Protect Your Business From Cyber Attacks

Cyber attacks inundate news reports, damaging both bank accounts of individuals and reputations of businesses. How are hackers able to do it, and how can you assure your business is protected from this debilitating threat? Protect Your Business From Cyber Attacks

Here are some signs that it's time to beef up your business' cyber security plan, and what you can do to better protect yourself and the sensitive customer data you keep on the server of your cheap hosting provider.

Perception of Cyber Security

Did you know that many companies out there today lack a network security plan? In a 2012 study conducted nationwide by Symantec and the National Cyber Security Alliance (NCSA) of small businesses, it was discovered that a staggering 83 percent of them had no formal cyber security plan in place. 69 percent of them didn't even have an informal plan! Compare that to this figure: 71 percent of these small businesses rely on the Internet for their day-to-day operations, and just about half of them feel that data hacks won't affect their business in the slightest. Wrong!

If only they had access to the 2011 data compiled by Symantec and the NCSA: cyber attacks cost businesses an average of $188,242, and what's more, about two-thirds of companies affected are forced to close their doors within six months of the attack.

What Can You Do?

The harder a hacker has to work to break into your system, the more likely your data will remain safe. Verizon conducted a study of data breaches occurring in 2011, and discovered that over 80 percent of victims did not have their Wi-Fi systems password protected and demonstrated poor Internet security overall.

If you take the following steps, you'll be able to keep your data safe whether you have a cheap hosting plan or dedicated hosting plan!

Protect Your Business From Cyber Attacks: Encrypt

Do you rely on cheap hosting to keep sensitive data that could lead to the theft of funds from one of your customers? You need to encrypt it to guard against this. According to the senior vice president of worldwide marketing for SMB and .Cloud at Symantec, Steve Cullen, “Anytime you're storing important data, when the data is at rest — which means it isn't being transmitted over the internet somehow — you want it encrypted.”

It is recommended that you put your full-disk encryption tools to good use. They come standard on the majority of operating systems (BitLocker for Windows PCs and FileVault on Macs), and only take a minute or two to activate. As soon as it's activated, it will go to work encrypting each and every file and program located on your drive.

However, there is a problem: users must be logged out of the computer for the data to be encrypted. what does that mean? Hackers can still break in via malware and viruses while the system is in use. To help protect yourself from hackers attacking idle machines, you can set up the computers to log out automatically after 15 minutes of inactivity.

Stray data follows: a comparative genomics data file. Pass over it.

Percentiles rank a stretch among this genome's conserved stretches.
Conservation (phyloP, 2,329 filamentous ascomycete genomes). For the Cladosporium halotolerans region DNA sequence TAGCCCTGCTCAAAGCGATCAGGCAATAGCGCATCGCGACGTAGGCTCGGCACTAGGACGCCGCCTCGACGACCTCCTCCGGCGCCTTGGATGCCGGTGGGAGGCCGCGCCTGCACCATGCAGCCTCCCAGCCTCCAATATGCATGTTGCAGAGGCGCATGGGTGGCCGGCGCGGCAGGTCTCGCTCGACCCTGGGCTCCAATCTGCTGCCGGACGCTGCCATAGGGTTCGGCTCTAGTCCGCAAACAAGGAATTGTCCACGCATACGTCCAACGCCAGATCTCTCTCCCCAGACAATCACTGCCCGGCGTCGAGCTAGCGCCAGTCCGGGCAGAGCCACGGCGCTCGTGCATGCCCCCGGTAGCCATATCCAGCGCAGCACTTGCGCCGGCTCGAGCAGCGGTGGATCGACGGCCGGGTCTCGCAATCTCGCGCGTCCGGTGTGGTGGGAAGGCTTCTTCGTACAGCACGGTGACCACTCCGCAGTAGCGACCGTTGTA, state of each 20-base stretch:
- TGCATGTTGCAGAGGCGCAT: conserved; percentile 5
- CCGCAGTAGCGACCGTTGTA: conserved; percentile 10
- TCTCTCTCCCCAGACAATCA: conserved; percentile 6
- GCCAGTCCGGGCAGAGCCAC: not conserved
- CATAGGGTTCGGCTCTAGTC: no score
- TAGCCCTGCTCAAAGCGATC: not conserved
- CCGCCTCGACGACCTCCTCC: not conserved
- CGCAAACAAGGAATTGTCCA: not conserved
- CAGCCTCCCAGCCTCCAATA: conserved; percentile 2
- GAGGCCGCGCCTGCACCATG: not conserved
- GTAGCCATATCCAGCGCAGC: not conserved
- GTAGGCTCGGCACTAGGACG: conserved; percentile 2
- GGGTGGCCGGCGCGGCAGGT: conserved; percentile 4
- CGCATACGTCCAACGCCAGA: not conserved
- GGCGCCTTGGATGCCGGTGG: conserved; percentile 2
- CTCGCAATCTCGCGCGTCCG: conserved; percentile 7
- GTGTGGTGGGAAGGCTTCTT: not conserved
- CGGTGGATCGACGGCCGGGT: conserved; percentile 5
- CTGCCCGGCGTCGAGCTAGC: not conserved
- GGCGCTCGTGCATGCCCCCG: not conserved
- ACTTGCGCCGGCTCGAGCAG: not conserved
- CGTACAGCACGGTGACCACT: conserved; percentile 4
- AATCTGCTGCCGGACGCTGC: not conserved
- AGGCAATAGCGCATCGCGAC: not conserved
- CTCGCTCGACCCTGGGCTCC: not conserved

Lock Your Machines Down

What about thieves that physically break into a building to steal hardware? In one instance, burglars stole over $300,000 worth of laptops, cell phones, servers, and other equipment.

Did you know that most desktops and laptops feature something called the Kensington lock port? It's a metal loop located on the device in order to secure it to your desktop. Just that small step could save you from losing money in equipment. Yes, thieves can still get away with your machine, but as Cullen says, “That little bit of time is something criminals usually don't want to take…time is the enemy for anyone breaking into a physical premises.”

Make use of the Kensington locks in your business, rack-mount your hardware, and keep all doors leading to your precious servers closed and locked. If you can, pick up servers from CRU-DataPort. These servers can be locked down with USB security keys, locks, and hardware-level encryption which means that even if thieves do make off with your server, it is useless to them.

Put Your Network On Lockdown

If you can, stick with a wired network in the workplace. If you must choose wireless, disable the SSID broadcasting function on the router so that no one can find you. You can do this even if you offer wireless for your customers: just provide the network name and password where customers can snag it.

Anti-Virus/Anti-Malware Software

This one is a no-brainer! Use a reliable program to scan for and remove viruses and malware as frequently as you can, assuring that you update often to protect yourself against the newest viruses.

If you follow these simple steps, you can rest a little easier at night knowing that your network is safe from cyber theft and hackers, whether you have a cheap hosting plan or not!

Do you have any other tips to share? We'd love to hear about them!

One Comment

  • billy salmon says:

    Cyber hackers used the stolen email addresses for phishing attacks to get access for employee credentials and send messages from internal email accounts in as little as 30 minutes. They continuously find more high tech way to prohibited company networks. In February 2009 and June 2012 hackers have breached at least eight email service providers, stealing proprietary marketing data and over one billion email addresses. Department of justice is working to bring cyber hackers from overseas to face justice. FBI is also involving its wings to find out more cyber criminals.

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